Daniel Defoe’s other island

An Irishman’s Diary on Catalonia’s aspirations


The Spanish parliament voted earlier this month against a request by the Catalan regional government to hold a referendum on independence. The Spanish prime minister, Mariano Rajoy, warned that a breakaway Catalonia would be expelled from the European Union and become like “Robinson Crusoe’s island”.

Defoe’s novel was first published in 1719, the same year that Kildare man Charles Wogan daringly rescued the Polish princess, Maria Clementina Sobieska, who had been taken prisoner on the instructions of the English. The princess was engaged to be married to James III (‘The Pretender’, son of the deposed Stuart king, James II) and George I was eager that the Stuart line should not prosper. Later that year, Wogan was a witness at the royal wedding in Montefiascone Cathedral near Rome.

For this exploit Wogan was made a Roman senator by the pope and Irish baronet by James III. Wogan’s account of the adventure involving the woman who would become the mother of ‘Bonnie Prince Charlie’ was later published as a pamphlet under the title Female Fortitude.

He went on to become unofficial Jacobite ambassador in Spain where King Philip V made him a colonel and where he negotiated in 1722 three frigates for a plan to transport James to England. Dean Swift described him as ‘a person of too considerable a rank (and now become half a Spaniard) […]a scholar, a man of genius and of honour’.

Fortune brought Wogan to Barcelona in 1750 as governor a generation after the fall of the city to Philip V. Catalonia had sided with the Habsburgs over the Bourbons in the 1705 Treaty of Genoa which allied it with England. The English, however, abandoned their Catalan allies with the signing of the 1713 Utrecht treaty and Barcelona fell a year later to the Castilian forces.

The pamphlet published the same year in London and entitled The Deplorable History of the Catalans lamented that ‘a free and generous People, the faithful and useful Allies of this Kingdom, were betrayed, in the most unparalleled Manner, into irrevocable Slavery’. Henry St. John Bolingbroke, English Secretary of State for Foreign Affairs at the signing of Utrecht argued tersely that it was ‘not for the interest of England to preserve the Catalan Liberties’.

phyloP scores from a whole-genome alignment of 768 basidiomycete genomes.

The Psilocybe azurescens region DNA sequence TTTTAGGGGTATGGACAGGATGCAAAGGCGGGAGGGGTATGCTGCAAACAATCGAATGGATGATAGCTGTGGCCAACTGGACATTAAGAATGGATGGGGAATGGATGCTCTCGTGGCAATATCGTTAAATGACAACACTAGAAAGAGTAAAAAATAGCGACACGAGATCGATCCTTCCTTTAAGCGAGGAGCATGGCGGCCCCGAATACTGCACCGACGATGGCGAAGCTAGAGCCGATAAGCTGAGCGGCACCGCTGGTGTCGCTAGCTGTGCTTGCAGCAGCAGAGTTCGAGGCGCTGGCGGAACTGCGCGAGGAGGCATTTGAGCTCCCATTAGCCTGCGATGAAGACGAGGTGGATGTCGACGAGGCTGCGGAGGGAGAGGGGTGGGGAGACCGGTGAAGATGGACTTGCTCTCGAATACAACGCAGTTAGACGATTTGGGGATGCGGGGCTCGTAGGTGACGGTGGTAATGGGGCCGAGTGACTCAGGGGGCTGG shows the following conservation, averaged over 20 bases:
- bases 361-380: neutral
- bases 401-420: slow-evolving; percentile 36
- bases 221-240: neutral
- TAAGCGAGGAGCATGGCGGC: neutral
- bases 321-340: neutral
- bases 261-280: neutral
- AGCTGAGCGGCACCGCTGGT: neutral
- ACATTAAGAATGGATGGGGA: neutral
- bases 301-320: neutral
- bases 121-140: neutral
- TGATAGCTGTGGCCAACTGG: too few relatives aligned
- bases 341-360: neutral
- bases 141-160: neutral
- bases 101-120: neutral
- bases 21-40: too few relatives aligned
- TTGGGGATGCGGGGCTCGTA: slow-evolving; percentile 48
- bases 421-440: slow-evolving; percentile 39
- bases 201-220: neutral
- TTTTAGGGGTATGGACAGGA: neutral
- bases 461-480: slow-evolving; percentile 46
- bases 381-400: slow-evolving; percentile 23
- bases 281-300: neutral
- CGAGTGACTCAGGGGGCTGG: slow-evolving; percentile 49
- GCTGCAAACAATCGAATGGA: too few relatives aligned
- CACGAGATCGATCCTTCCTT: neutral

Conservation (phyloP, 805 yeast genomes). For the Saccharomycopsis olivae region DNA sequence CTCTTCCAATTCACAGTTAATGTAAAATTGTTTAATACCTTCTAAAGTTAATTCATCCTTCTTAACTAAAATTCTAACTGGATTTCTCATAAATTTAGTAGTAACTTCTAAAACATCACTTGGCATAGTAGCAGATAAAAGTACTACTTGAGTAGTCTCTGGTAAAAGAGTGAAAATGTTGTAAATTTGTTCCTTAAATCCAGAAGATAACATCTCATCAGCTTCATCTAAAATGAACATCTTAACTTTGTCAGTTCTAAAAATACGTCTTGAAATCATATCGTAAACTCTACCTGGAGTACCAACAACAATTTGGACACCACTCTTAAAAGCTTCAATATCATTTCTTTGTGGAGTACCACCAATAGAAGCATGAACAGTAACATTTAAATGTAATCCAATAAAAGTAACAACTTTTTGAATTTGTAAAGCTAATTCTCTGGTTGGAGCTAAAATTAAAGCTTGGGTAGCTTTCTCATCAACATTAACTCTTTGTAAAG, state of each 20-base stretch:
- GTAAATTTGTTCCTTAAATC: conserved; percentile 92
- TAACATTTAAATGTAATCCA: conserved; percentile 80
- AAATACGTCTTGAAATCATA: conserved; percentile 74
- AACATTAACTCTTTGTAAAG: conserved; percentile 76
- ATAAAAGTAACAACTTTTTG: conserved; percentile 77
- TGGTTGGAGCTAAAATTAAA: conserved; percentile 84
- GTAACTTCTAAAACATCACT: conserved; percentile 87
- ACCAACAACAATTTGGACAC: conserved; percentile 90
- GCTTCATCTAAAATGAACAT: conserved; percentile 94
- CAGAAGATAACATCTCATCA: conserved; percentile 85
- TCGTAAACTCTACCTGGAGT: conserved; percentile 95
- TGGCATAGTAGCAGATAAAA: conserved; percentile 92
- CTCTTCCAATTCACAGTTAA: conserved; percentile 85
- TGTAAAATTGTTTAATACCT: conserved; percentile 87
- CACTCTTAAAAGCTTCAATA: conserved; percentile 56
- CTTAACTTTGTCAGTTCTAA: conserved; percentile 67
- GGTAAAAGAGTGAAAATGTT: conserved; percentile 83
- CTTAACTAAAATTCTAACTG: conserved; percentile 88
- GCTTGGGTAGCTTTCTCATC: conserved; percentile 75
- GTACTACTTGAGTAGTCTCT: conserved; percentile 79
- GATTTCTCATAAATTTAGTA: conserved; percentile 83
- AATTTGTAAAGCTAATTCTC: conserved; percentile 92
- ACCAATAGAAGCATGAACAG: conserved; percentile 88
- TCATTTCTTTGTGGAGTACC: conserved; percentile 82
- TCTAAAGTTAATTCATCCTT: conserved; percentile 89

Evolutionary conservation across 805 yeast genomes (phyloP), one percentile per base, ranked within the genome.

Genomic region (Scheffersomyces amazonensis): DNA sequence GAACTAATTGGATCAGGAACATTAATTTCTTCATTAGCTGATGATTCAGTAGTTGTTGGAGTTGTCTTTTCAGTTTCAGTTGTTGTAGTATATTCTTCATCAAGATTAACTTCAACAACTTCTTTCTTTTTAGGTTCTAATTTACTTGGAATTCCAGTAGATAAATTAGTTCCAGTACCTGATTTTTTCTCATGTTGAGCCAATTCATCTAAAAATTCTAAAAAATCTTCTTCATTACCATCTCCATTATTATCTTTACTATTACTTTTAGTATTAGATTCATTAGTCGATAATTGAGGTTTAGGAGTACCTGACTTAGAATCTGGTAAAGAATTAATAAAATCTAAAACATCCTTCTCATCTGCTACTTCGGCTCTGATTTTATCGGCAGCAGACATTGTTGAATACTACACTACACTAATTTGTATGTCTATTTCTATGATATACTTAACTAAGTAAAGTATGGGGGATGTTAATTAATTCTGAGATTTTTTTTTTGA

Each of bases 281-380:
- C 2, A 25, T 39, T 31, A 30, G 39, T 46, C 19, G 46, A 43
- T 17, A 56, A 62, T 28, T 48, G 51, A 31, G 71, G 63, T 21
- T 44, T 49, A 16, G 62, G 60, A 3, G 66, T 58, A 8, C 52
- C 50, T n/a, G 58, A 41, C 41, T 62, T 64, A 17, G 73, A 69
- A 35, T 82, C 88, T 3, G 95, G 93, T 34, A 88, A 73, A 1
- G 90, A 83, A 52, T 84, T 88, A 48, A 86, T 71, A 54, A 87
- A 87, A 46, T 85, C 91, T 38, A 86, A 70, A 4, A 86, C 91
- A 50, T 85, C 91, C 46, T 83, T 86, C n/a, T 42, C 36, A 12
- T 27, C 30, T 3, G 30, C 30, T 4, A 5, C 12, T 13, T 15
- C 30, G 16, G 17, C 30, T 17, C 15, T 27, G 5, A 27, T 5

Those liberties were lost with the Nueva Planta decrees that meant the now united Spanish kingdom would be ruled by the laws of Castile (‘the most praiseworthy in all the Universe’) displacing the Catalan (and other regional) charters but also allowing Catalans to trade on equal terms with the American colonies; an important concession for a maritime and trading nation. It set a pattern of relations between Catalonia (dedicated largely to trade and industry) and Castile (dedicated largely to public administration) that continues to the present day. This year marks the tricentenary of that defeat which the Catalans seek to commemorate by holding a referendum on independence on November 9.

It is difficult to imagine that Wogan’s loyalties lay anywhere other than with the Spanish empire, especially against a nation that had allied itself with England but he must have seen some similarities between Ireland and Catalonia. The Catalans are aware they face many obstacles, not least the current configuration of international power. Catalan President Mas uses the term ‘interdependence’ and has suggested that a new Catalan state would not have an army, contributing instead to an international defence force like Nato. He is anxious to distance their case from Crimea and underline the comparison with Scotland. Ireland, after all, was able to count at different times on some help (never enough!) from England’s enemies, France, Spain and Germany. The Catalans have no prospect of such international support; not even from the Catalan who has just become France’s new Prime Minister but who might, at least, remind Mr. Rajoy that Crusoe’s final adventure was not on a desert island but on his doorstep in the Pyrenees.

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